A Neck-To-Neck Battle in Madhya Pradesh: Will The Congress Have An Edge?

Even a one per cent swing in vote share can seal the fate of political parties in Madhya Pradesh

Tough Battle: Women voters of the Congress campaigning in Indore

Mohammad Safi, sitting in his courtyard, just opposite one of the oldest mazhars of Sonpur village in Chhindwara district is quite confident about Kamal Nath’s victory. “He will win the elections because of his popularity,” he says. Standing near the chair where the septuagenarian Safi sits throughout the day, observing the political activities across the faliya (colony), Mohammad Nizam, in his 30s, intervenes, “There is hardly a person in this district who didn’t get the support of Kamal Nath ji, when needed. One of my friends staying in a nearby village took his mother to Delhi for treatment. Nath took care of everything.”

Nizam’s friend just had to inform the security guards that they are from Chhindwara and the rest was taken care of by the nine-time MP. Not only his friend, there are many in the district who narrate similar experiences about the Congress leader.

“His popularity gives the Congress the necessary push in the elections. As far as the MLAs are concerned, they are of no use,” says a veteran, who doesn’t want to be named. This village, situated in Amarwara constituency, has been a traditional Congress bastion. While Kamlesh Shah won the seat in 2018, locals call him a jagir or a zamindar. “He neither did any work for us nor did he come even once after the elections. Sometimes, he roams around in his jeep, just like a zamindar,” adds Safi.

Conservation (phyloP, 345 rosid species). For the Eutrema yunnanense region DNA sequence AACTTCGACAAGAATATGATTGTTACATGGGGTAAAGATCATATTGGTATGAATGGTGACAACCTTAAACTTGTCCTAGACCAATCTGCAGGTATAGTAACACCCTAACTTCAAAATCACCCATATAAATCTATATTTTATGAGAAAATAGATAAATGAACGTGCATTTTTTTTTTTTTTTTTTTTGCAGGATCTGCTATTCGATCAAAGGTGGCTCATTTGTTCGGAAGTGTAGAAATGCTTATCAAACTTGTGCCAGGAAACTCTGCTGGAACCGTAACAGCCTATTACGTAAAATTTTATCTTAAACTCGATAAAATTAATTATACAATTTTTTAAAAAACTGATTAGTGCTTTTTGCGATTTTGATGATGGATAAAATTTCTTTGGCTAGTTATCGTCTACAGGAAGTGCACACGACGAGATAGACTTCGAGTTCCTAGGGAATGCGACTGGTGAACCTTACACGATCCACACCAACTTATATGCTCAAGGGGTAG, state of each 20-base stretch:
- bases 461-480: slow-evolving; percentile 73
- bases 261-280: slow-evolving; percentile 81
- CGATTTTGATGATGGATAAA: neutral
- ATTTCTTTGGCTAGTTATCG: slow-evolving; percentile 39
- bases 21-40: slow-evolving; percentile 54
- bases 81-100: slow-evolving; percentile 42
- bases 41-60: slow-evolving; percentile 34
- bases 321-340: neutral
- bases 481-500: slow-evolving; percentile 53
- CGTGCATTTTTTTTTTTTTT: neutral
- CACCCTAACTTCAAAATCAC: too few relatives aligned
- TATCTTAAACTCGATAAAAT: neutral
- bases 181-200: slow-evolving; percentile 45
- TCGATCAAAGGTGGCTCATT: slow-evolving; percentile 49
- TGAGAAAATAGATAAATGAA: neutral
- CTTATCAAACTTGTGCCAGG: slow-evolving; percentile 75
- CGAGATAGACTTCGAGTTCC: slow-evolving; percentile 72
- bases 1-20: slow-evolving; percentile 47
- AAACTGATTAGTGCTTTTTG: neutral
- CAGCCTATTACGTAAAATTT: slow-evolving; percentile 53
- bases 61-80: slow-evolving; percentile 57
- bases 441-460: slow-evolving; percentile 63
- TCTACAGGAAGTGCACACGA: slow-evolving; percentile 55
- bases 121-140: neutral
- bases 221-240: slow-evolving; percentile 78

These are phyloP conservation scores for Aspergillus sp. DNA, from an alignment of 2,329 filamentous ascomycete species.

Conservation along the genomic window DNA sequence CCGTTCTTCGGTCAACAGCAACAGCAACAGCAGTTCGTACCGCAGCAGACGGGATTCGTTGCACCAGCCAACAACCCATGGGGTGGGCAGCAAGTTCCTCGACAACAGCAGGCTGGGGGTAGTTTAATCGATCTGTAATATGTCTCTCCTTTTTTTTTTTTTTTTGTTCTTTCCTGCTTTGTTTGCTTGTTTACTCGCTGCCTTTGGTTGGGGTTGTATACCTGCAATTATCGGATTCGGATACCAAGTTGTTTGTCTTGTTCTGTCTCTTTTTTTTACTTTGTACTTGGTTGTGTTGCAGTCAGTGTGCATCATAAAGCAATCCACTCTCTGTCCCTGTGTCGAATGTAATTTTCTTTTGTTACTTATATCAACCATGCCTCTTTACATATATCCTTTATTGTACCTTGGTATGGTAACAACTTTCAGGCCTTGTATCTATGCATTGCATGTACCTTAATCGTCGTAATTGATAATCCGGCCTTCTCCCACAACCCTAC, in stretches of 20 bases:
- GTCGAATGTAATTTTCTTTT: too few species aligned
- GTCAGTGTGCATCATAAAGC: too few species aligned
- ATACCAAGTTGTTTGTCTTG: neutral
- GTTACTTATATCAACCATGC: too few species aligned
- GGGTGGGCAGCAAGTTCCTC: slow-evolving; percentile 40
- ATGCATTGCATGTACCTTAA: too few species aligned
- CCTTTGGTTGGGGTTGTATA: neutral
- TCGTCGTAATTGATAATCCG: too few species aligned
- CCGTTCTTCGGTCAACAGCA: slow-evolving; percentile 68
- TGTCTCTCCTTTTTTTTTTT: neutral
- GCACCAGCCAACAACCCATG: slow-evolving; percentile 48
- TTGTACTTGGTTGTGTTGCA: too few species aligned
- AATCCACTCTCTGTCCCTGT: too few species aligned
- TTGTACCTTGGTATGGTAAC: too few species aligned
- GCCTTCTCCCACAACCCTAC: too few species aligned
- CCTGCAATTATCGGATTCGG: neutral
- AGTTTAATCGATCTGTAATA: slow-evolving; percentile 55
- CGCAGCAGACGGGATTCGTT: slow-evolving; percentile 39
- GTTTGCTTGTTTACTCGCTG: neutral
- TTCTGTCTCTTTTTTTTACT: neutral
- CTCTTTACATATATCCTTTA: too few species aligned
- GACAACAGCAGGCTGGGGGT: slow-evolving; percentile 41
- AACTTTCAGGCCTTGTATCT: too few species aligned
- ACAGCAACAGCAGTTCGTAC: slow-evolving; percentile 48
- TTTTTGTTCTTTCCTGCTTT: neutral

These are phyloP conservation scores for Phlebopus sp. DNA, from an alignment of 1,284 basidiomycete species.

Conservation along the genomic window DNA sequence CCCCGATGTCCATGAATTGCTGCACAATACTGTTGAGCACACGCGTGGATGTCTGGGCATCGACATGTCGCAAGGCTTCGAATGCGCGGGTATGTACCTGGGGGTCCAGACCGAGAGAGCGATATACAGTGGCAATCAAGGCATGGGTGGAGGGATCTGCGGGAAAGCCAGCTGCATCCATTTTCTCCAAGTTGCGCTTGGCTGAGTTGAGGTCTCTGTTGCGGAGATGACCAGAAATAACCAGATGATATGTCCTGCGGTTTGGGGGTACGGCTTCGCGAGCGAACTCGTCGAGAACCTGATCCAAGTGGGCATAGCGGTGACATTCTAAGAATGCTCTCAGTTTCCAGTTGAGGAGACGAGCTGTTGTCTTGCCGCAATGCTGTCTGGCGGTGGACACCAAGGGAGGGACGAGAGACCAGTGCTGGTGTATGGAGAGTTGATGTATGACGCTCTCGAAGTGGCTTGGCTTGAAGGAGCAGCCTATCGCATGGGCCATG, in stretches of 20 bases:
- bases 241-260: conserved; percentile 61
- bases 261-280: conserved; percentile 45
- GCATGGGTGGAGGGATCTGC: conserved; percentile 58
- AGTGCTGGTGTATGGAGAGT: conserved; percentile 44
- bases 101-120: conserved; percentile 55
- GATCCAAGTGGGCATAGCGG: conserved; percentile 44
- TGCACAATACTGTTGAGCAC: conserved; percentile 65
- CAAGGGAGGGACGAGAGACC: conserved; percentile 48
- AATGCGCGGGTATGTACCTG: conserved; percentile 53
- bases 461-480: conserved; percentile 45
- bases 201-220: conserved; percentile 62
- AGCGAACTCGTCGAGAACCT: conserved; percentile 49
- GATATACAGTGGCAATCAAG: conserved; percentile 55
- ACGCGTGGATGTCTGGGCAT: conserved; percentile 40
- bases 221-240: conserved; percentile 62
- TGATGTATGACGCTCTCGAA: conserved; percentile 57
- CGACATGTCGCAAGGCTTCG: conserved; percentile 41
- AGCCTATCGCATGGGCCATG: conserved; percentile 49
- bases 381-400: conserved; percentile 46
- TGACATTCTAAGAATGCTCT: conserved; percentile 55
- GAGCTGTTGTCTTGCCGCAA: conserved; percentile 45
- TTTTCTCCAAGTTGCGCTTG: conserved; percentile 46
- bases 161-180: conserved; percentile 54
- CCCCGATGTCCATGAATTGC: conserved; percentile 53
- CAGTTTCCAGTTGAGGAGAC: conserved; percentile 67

Even after his poor performance, the local people voted for Nath. Though the development work of the Congress leader is visible—wide roads, schools, hospitals and industries—what one cannot miss is the water problem in the villages. “Nath cannot do anything about it unless he becomes chief minister. During his 15-month tenure, he waived loans of around two lakh rupees of many people,” says a villager of nearby Bhurukam.

Two factors could influence the electoral outcome— the anti-incumbency faced by Shivraj singh chouhan along with allegations of corruption and internal strife.

Around 70 km away from Chhindwara district, public buses are getting ready to carry people to Prime Minister Narendra Modi’s rally at Seoni. Overtaking the queue of buses from one side is a campaign tableau of Chief Minister Shivraj Singh Chouhan. As a peppy song chanting Mama’s (Chouhan’s) achievements sets the mood of the tea stall, where a few supporters have gathered for a break, one of them quips, “Mama Mama hi hai (Chouhan is incomparable and his hold on the ground is still unquestioned).”

While this is also the mood prevalent in the Adivasi-dominated Malwa Nimar region—where the BJP candidate of Jhabua, Bhanu Bhuriya, says that they are fighting the election only in the name of Chouhan—the central leadership had different plans. On the one hand, they didn’t declare Chouhan as their CM face to avoid anti-incumbency and fatigue, and on the other, they fielded several big names like Narendra Singh Tomar and Kailash Vijayvargiya, possibly to impose a power balance. One of the regional BJP leaders, on the condition of anonymity, says, “People are with Chouhan and any effort to disturb the balance would lead to the party’s defeat in the elections”.

Another major concern for the party, however, is the consecutive pre-election videos of allegedly Devendra Tomar, the son of Union minister Narendra Singh Tomar, pertaining to some unscrupulous financial transactions. As the videos have gone viral, Tomar himself has come out on social media calling it a “conspiracy”.

There are two factors that could be considered as the fulcrums with the potential to affect the electoral outcome. Firstly, the popularity of Nath coupled with the possible power-tussle with Digvijay Singh in the coming days and secondly, the anti-incumbency faced by Chouhan, accompanied by allegations of corruption and the internal strife mostly propelled by the centre’s attempt to pull the strings. Other factors like caste politics and the dominance of the SP and the BSP, allegations of soft Hindutva, and fissures in the INDIA alliance are also going to play a determining role in the electoral battle that is seemingly going down to the wire.

Will BSP or SP be spoilsport?